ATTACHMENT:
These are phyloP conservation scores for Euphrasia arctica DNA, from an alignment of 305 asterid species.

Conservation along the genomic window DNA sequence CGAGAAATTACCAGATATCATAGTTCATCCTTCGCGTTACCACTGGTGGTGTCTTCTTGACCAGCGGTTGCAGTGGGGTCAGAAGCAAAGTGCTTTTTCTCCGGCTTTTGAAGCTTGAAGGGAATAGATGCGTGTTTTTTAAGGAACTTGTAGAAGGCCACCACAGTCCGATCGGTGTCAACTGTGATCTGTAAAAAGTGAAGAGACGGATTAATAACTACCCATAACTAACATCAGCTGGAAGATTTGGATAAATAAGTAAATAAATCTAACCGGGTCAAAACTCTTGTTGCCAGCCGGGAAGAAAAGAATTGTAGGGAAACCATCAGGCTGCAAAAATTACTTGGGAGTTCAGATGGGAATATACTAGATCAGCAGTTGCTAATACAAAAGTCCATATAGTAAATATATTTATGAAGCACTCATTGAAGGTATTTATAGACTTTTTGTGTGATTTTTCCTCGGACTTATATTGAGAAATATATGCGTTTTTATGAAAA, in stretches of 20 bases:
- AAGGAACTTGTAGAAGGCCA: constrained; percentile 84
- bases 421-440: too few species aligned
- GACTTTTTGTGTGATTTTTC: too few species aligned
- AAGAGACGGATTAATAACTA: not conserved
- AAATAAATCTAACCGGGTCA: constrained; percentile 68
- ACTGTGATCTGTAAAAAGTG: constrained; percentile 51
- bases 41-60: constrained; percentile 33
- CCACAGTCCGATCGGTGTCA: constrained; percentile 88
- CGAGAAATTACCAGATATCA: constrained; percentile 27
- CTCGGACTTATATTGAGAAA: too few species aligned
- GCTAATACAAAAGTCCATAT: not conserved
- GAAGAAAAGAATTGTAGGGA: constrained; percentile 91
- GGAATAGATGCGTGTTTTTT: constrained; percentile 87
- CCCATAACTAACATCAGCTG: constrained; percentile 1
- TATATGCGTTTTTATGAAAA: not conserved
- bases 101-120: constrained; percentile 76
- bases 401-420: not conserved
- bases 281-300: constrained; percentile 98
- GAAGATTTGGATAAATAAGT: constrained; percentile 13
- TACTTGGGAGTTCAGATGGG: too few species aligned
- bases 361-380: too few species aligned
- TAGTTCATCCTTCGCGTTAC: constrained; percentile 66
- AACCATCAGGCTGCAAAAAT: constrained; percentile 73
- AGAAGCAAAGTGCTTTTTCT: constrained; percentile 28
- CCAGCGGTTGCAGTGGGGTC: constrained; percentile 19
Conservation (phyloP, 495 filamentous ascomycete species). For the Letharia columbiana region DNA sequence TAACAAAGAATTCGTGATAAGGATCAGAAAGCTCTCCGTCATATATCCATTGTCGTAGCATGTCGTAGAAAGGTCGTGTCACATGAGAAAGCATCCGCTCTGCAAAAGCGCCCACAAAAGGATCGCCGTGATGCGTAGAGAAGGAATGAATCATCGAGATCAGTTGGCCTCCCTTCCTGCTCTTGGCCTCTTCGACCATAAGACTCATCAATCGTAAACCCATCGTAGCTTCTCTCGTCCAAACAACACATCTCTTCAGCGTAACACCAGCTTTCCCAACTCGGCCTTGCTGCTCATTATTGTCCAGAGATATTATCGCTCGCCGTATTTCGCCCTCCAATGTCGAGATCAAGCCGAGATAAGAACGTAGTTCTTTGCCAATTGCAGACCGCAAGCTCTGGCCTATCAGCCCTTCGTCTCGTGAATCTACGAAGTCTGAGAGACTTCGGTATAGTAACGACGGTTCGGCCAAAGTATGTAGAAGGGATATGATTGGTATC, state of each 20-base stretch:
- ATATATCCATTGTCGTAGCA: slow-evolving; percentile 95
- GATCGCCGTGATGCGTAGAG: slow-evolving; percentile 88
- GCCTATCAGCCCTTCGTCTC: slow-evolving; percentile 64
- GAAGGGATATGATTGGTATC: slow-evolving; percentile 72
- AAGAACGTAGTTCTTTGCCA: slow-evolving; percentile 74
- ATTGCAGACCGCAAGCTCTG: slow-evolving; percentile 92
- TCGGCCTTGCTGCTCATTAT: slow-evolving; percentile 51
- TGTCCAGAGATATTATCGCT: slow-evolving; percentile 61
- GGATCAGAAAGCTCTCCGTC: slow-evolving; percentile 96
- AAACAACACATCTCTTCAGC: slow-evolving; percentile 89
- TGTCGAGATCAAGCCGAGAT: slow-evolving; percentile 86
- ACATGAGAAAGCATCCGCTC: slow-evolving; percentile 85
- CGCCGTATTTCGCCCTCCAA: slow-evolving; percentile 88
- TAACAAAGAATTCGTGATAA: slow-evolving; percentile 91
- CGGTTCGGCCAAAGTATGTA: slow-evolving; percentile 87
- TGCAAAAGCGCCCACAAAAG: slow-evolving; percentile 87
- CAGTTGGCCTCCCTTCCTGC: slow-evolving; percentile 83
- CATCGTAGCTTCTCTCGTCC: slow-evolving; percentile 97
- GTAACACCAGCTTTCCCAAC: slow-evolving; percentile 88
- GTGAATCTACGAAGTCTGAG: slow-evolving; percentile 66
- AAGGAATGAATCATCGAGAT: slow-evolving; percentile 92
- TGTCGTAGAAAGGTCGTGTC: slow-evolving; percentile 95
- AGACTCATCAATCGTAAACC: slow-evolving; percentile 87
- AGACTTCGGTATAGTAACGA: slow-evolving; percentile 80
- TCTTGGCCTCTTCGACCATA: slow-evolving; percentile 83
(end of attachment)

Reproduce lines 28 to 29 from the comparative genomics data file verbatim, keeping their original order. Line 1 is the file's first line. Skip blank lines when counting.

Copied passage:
Conservation (phyloP, 495 filamentous ascomycete species). For the Letharia columbiana region DNA sequence TAACAAAGAATTCGTGATAAGGATCAGAAAGCTCTCCGTCATATATCCATTGTCGTAGCATGTCGTAGAAAGGTCGTGTCACATGAGAAAGCATCCGCTCTGCAAAAGCGCCCACAAAAGGATCGCCGTGATGCGTAGAGAAGGAATGAATCATCGAGATCAGTTGGCCTCCCTTCCTGCTCTTGGCCTCTTCGACCATAAGACTCATCAATCGTAAACCCATCGTAGCTTCTCTCGTCCAAACAACACATCTCTTCAGCGTAACACCAGCTTTCCCAACTCGGCCTTGCTGCTCATTATTGTCCAGAGATATTATCGCTCGCCGTATTTCGCCCTCCAATGTCGAGATCAAGCCGAGATAAGAACGTAGTTCTTTGCCAATTGCAGACCGCAAGCTCTGGCCTATCAGCCCTTCGTCTCGTGAATCTACGAAGTCTGAGAGACTTCGGTATAGTAACGACGGTTCGGCCAAAGTATGTAGAAGGGATATGATTGGTATC, state of each 20-base stretch:
- ATATATCCATTGTCGTAGCA: slow-evolving; percentile 95